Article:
Specialists in secure data erasure revealed the discovery of an online database without assured that it contained personal and confidential information from more than 190 law firms using the British firm’s Laserforms Hub software.
Investigators who made the finding mentioned that the database was available to any user with Internet access and a browser, so the incident poses a serious threat to the 193 firms involved, their employees and their customers. The UK National Cyber Security Centre (NCSC) helped determine the source of this data.
“Due to the nature of the information exposed, we consider that there is a high likelihood of harm to the individuals and organizations involved,” the specialists in secure data erasure include. This information has been exposed for an indeterminate period of time, so it remains to be determined whether any employee or user has already been a victim of the incident.
The finding was reported to Advanced by researchers from TurgenSec. After the notification, the software vendor closed public access to the database, but refused to cooperate with the company to issue any public statements about the data breach.
According to TurgenSec’s secure data erasure experts, the database exposed contained information related to all employees of the 193 compromised signatures, as well as data related to user authentication, such as usernames, passwords, employer name, and more. In addition, in some cases confidential details of members of the firms were also presented, such as full names, addresses, telephone numbers, place of residence, passport details, among other details. Although not confirmed, it is mentioned that some details about financial transactions are also available in the database.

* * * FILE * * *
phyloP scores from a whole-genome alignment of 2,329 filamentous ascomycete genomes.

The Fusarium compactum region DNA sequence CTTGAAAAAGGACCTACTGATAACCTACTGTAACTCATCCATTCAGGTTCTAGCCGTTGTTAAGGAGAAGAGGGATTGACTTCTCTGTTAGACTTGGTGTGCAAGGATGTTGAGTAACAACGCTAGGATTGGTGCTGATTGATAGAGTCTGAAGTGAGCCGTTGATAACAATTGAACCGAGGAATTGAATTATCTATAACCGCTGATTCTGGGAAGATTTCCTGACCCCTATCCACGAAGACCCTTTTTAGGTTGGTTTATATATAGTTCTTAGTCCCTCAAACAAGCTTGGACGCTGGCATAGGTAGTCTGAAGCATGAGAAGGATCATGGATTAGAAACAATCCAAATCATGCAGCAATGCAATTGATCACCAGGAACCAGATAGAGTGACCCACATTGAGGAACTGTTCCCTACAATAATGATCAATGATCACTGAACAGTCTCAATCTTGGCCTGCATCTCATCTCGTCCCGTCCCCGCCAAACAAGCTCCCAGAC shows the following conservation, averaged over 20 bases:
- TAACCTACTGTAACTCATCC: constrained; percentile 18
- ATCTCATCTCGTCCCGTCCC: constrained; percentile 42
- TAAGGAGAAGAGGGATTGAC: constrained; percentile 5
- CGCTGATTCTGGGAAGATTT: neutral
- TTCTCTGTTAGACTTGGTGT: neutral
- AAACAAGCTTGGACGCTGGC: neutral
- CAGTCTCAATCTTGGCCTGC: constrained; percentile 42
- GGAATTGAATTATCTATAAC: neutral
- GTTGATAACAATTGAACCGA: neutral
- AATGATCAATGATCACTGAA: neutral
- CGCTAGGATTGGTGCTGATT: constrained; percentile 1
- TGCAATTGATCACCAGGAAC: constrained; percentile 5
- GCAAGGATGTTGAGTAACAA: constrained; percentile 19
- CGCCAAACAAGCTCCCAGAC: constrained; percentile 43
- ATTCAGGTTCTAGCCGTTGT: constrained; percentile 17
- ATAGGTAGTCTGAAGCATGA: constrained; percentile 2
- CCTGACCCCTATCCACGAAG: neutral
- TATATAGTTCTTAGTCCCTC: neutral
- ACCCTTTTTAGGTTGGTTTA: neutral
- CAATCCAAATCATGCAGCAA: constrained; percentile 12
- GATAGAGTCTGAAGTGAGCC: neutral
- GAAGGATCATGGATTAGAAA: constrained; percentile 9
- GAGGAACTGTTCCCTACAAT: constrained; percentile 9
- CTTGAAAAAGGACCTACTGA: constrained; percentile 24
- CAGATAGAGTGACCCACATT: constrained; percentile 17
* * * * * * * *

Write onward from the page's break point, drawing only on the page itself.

“This data breach is a relevant case for the debate about responsible disclosure of information and the ways in which companies behave to meet a computer security standard,” TurgenSec researchers consider.
The International Institute of Cyber Security (IICS) mentions that this is a sign of abusive practice, as many records remained under the guard of these companies even three years after they were registered.
He is a well-known expert in mobile security and malware analysis. He studied Computer Science at NYU and started working as a cyber security analyst in 2003. He is actively working as an anti-malware expert. He also worked for security companies like Kaspersky Lab. His everyday job includes researching about new malware and cyber security incidents. Also he has deep level of knowledge in mobile security and mobile vulnerabilities.